2. Driscoll tapped into an alienation especially among young men that still persists today. It’s not surprising that Driscoll spent some time flirting with the emergent church in the early 2000s. The emergent church was also characterized by young (especially white) males who were feeling out of place and alienated. In the case of the emerging church, these young men were feeling alienated from the evangelical church. Driscoll separated from them because he correctly recognized the warning signs of theological and cultural accommodation within the emerging church.** But there wasn’t just a theological divide between Driscoll and the emergent church. There was also a cultural divide. The emergent church was more irenic, latte-sipping postmoderns interested in meditation and dialogue. They were not at all the type of street brawlers embodied by people like Driscoll. Driscoll spoke to the Fight Club generation. Young men who felt they had no place, no purpose in modern society. To Driscoll, young men didn’t need “conversation.” They needed clear, loud direction. They didn’t need metrosexual singer-songwriters wearing girl-jeans. They needed punk rock. These young men had been emasculated by society. People like Driscoll sought to reawaken and celebrate their latent masculinity. The problem, of course, is that Driscoll’s version of masculinity wasn’t about honor and virtue. It’s debatable how much it actually resembled Jesus. It was instead cartoonish and abusive, like boys trying to act like men, but without knowing what that really entailed. Even though Driscoll’s specific approach was wrong, he was not wrong in reading the moment. The problem of masculine alienation continues today. Our culture tends to treat boys as a problem to be controlled and feminized. Boys are told they are a problem, so many of them turn toxic either with listlessness or violence. This ongoing alienation is one of the reasons why people like Jordan Peterson have become so popular.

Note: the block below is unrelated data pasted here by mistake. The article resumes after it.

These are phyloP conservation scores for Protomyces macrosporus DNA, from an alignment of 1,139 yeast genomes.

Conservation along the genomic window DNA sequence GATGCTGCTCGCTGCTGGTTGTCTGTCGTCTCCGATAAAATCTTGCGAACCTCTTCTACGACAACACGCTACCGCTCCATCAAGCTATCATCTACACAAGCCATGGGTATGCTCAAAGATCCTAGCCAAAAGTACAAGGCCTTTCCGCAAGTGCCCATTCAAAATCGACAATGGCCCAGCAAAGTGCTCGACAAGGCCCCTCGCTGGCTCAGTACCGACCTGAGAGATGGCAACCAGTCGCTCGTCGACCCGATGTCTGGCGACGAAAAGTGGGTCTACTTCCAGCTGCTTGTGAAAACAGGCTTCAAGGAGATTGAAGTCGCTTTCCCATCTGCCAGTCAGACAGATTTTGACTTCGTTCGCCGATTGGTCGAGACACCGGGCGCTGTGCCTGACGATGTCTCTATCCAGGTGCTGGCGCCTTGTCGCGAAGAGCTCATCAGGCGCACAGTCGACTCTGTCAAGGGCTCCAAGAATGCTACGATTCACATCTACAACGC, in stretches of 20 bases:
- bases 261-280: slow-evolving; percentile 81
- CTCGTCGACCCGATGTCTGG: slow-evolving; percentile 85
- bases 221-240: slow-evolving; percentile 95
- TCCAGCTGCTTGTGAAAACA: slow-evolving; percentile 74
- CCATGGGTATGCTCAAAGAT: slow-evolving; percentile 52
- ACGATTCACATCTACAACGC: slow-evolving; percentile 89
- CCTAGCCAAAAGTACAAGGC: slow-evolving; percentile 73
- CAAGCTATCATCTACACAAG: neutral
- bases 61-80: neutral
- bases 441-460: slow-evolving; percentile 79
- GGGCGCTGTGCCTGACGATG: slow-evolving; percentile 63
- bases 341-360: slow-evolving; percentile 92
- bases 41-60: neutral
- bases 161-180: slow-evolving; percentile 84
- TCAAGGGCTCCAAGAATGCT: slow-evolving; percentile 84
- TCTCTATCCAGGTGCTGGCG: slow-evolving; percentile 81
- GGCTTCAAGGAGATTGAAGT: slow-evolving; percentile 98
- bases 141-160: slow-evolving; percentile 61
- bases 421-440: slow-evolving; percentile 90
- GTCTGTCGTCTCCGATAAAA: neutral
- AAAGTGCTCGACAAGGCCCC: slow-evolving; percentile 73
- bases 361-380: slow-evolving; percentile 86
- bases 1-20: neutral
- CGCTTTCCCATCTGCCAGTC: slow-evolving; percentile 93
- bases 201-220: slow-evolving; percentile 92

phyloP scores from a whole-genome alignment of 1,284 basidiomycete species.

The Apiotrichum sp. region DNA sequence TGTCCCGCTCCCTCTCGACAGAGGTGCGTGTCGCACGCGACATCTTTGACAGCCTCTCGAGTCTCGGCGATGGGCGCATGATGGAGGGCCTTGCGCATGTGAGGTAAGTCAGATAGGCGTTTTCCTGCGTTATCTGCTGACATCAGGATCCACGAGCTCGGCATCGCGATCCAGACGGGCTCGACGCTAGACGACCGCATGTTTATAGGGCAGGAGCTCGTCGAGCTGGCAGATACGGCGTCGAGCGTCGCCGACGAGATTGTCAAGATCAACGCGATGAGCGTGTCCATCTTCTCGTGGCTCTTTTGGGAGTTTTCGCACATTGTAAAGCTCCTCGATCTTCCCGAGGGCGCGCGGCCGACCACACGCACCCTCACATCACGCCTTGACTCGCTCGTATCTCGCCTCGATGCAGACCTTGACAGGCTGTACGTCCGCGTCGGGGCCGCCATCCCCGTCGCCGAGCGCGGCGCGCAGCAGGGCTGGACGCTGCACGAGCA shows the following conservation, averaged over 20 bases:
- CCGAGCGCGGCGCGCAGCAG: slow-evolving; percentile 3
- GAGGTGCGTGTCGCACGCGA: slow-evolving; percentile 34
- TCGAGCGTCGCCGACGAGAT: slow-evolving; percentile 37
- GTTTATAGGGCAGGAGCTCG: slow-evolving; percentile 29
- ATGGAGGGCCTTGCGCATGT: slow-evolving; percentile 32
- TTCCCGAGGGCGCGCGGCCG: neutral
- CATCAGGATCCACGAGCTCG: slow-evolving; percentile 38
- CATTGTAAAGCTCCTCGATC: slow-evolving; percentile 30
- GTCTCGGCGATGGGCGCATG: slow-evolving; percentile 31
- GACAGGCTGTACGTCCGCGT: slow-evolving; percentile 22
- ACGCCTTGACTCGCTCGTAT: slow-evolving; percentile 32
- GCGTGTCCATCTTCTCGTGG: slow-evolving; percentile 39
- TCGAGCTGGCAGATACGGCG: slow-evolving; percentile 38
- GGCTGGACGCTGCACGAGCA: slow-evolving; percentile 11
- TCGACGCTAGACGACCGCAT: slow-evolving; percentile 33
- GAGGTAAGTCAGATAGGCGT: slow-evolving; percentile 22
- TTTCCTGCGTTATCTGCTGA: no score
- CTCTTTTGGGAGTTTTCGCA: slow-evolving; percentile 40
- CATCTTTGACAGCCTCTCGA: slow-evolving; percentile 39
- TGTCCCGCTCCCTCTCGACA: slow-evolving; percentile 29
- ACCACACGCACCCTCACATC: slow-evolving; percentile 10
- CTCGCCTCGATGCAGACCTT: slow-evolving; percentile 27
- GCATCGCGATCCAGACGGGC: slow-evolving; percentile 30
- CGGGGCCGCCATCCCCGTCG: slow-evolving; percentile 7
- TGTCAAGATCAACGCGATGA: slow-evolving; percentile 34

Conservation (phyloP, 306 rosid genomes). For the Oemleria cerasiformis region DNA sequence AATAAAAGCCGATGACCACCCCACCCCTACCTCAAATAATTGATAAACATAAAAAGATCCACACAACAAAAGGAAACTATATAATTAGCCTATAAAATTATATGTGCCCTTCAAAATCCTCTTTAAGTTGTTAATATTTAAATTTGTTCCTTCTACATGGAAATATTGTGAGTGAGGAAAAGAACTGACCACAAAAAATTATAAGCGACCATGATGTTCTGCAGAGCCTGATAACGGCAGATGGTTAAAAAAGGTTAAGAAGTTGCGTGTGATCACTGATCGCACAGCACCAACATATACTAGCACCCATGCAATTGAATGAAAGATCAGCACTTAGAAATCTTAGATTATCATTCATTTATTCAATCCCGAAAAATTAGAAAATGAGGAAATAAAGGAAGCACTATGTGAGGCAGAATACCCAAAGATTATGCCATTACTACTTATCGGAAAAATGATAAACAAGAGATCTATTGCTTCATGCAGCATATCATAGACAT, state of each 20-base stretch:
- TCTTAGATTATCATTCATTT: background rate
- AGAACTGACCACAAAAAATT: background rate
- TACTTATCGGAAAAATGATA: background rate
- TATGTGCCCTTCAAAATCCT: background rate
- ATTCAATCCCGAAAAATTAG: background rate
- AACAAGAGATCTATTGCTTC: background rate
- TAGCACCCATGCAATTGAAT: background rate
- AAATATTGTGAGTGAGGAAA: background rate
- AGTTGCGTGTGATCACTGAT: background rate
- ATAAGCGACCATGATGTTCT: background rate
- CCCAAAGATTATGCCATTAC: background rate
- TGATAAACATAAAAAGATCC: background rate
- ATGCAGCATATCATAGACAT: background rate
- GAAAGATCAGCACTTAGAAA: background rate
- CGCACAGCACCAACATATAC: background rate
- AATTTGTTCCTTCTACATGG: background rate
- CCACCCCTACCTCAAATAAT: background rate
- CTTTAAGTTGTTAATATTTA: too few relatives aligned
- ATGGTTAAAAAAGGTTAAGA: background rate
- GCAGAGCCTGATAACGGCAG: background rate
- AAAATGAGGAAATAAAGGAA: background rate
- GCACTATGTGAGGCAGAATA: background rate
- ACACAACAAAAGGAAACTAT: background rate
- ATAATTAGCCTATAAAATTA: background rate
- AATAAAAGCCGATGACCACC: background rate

3. Driscoll was also aided by some unique cultural characteristics of North American evangelicalism. The evangelical church in North America has always celebrated a sort of autonomous entrepreneurship that reflects our culture in general. Related to this is the fact that what you measure reflects and directs what you value. In North America, we like things that are big, bold, growing, and new. Large and shiny things are declared to be necessarily good things. What this means is that in America, it is possible to become a leader and a person of influence based solely on the number of followers you have. In fact, these are the only people who are taken seriously as leaders. Traditionally, gate-keepers offered some built in accountability and vetting for leaders. The two most important gate-keepers were credentials and institutions. You couldn’t be a leader if you didn’t have the right training, and you couldn’t be a leader if you weren’t approved by the right institutions. These two gate-keepers have lost much of their power in American life, and what is true of American culture is also true to evangelical culture. The major reason for this is related to my next point, but what I want you to see is that people like Driscoll are able to become very powerful in our society based solely on charisma. They don’t need to have the necessary credentials, and they don’t need to be approved by an institution. They can just start their own institutions. In the case of Driscoll, they can start their own pseudo-denomination centered on his leadership and personality. If they are charismatic enough, they don’t have to be approved by any gate-keepers. They don’t have to be accountable to anyone. Any accountability that might exist is merely voluntary. I found the reference to Rachel Held Evans to be somewhat ironic in the podcast. Before her untimely death, she was a longtime critic of Driscoll in particular and conservative evangelicalism in general. But RHE was just like Driscoll in this regard. She had no credentials outside of a BA in English and wasn’t approved by or held accountable to any institution. She was simply a charismatic writer who made a committed audience for herself online. Because of that alone, she became an authority.